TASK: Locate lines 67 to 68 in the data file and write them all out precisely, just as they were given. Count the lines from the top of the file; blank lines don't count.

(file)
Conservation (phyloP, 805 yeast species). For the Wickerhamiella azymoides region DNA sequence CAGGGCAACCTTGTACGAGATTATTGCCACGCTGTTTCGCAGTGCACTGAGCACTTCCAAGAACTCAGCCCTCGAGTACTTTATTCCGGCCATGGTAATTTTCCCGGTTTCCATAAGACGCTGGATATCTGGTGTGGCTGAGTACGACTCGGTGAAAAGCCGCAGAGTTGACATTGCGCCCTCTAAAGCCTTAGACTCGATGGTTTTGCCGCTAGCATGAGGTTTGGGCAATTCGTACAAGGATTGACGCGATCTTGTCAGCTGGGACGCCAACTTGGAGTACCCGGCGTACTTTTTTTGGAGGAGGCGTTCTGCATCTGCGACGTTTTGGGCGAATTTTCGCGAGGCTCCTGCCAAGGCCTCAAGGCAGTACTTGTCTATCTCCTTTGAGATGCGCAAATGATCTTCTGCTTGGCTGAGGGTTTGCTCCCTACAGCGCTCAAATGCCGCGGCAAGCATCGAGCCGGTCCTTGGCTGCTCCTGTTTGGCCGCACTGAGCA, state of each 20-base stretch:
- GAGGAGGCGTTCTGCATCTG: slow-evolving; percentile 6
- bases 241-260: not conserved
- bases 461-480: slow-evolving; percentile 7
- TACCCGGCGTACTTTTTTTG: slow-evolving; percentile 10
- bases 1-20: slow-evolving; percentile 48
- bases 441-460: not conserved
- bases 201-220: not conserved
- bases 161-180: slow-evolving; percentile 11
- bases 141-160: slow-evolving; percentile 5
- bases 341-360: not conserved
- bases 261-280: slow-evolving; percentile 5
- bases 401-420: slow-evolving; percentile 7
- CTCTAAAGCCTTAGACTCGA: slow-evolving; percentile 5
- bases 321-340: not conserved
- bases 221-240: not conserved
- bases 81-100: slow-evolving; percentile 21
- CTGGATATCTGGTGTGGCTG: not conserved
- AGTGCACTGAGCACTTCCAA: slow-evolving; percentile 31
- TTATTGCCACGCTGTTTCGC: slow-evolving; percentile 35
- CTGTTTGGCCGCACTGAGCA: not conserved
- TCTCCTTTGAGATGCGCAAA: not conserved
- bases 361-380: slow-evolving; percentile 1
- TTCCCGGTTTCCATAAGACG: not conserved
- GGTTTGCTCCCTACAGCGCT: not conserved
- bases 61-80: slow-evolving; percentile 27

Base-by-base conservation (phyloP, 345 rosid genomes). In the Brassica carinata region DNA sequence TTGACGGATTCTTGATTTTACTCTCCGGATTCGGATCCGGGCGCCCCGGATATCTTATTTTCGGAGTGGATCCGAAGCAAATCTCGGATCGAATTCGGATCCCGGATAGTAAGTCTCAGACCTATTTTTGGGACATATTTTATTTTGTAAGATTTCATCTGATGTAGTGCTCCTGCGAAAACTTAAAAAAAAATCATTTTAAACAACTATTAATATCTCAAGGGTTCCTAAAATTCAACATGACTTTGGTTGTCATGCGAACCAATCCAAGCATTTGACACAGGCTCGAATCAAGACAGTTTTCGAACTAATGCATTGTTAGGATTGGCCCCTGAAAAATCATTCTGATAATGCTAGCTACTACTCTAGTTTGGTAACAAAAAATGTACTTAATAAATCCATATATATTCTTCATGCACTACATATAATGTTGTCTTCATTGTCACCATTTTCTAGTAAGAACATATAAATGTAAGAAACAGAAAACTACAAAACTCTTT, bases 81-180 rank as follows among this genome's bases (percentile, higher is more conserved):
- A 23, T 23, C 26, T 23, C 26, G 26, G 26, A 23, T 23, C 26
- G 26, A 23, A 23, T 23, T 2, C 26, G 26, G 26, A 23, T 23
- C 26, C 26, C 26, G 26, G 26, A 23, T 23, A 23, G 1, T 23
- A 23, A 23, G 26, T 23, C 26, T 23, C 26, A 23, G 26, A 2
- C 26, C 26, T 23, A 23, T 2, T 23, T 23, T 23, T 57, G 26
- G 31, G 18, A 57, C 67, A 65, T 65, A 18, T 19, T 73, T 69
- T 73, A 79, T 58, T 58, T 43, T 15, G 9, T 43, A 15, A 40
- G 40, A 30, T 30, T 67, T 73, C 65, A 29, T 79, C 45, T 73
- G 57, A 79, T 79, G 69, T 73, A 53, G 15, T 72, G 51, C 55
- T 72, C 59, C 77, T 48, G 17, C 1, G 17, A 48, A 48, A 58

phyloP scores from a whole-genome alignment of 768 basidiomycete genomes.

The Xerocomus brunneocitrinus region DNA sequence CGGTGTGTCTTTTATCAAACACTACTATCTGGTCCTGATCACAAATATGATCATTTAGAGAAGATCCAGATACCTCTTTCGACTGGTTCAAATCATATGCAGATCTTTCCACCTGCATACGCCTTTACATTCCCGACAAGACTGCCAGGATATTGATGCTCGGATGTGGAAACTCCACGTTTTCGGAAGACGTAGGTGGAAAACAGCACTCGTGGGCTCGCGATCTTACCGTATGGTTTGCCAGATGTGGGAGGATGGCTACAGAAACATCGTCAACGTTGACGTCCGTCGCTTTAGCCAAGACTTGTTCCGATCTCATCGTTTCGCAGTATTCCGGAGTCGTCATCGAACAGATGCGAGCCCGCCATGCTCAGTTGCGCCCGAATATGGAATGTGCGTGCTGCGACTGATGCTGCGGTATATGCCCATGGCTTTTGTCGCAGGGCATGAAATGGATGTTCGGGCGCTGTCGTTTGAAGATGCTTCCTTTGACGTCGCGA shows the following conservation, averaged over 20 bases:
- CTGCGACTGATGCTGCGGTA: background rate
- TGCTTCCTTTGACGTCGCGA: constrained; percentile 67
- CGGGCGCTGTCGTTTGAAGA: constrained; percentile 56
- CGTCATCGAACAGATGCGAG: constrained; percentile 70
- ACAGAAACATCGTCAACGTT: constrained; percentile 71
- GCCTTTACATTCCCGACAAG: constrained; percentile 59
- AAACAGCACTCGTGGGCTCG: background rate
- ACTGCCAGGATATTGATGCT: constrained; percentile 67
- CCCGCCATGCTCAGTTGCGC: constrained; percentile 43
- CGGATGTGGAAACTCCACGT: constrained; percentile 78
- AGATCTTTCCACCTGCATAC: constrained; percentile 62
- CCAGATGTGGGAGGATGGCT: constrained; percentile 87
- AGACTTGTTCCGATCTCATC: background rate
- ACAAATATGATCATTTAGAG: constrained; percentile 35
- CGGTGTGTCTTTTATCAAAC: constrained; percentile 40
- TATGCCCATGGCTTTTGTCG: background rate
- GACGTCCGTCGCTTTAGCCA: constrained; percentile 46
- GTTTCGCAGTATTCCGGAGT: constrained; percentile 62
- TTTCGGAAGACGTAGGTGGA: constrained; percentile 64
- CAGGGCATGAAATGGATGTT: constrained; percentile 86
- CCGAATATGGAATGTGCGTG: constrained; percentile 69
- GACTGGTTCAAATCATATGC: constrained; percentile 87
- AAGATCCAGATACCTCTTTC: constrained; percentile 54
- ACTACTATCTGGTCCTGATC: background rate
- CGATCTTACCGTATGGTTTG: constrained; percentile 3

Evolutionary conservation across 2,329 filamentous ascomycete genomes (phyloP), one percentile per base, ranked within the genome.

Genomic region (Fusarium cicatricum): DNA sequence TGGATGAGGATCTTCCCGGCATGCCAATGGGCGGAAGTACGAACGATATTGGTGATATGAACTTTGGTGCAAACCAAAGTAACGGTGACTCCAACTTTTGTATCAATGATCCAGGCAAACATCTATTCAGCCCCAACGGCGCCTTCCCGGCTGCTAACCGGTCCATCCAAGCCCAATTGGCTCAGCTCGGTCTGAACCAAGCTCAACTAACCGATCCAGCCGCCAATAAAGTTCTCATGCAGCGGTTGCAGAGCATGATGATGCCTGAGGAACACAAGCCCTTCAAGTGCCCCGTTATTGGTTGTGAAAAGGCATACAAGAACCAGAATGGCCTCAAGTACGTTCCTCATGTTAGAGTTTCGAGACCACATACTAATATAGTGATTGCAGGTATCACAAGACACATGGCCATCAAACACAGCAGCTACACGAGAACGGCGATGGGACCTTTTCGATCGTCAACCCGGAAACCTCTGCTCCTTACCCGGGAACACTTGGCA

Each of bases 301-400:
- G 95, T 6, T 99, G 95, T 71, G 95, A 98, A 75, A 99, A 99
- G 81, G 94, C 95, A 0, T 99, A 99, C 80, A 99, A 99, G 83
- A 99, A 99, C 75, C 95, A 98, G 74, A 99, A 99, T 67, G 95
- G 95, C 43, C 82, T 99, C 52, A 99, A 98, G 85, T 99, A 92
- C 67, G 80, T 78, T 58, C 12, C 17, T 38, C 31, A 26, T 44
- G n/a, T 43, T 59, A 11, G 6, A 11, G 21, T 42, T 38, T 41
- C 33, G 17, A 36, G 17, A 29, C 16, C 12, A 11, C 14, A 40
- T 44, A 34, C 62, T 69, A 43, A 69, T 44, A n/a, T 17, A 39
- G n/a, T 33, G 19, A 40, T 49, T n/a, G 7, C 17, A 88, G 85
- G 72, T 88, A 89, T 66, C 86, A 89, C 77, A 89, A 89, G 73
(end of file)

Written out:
Each of bases 301-400:
- G 95, T 6, T 99, G 95, T 71, G 95, A 98, A 75, A 99, A 99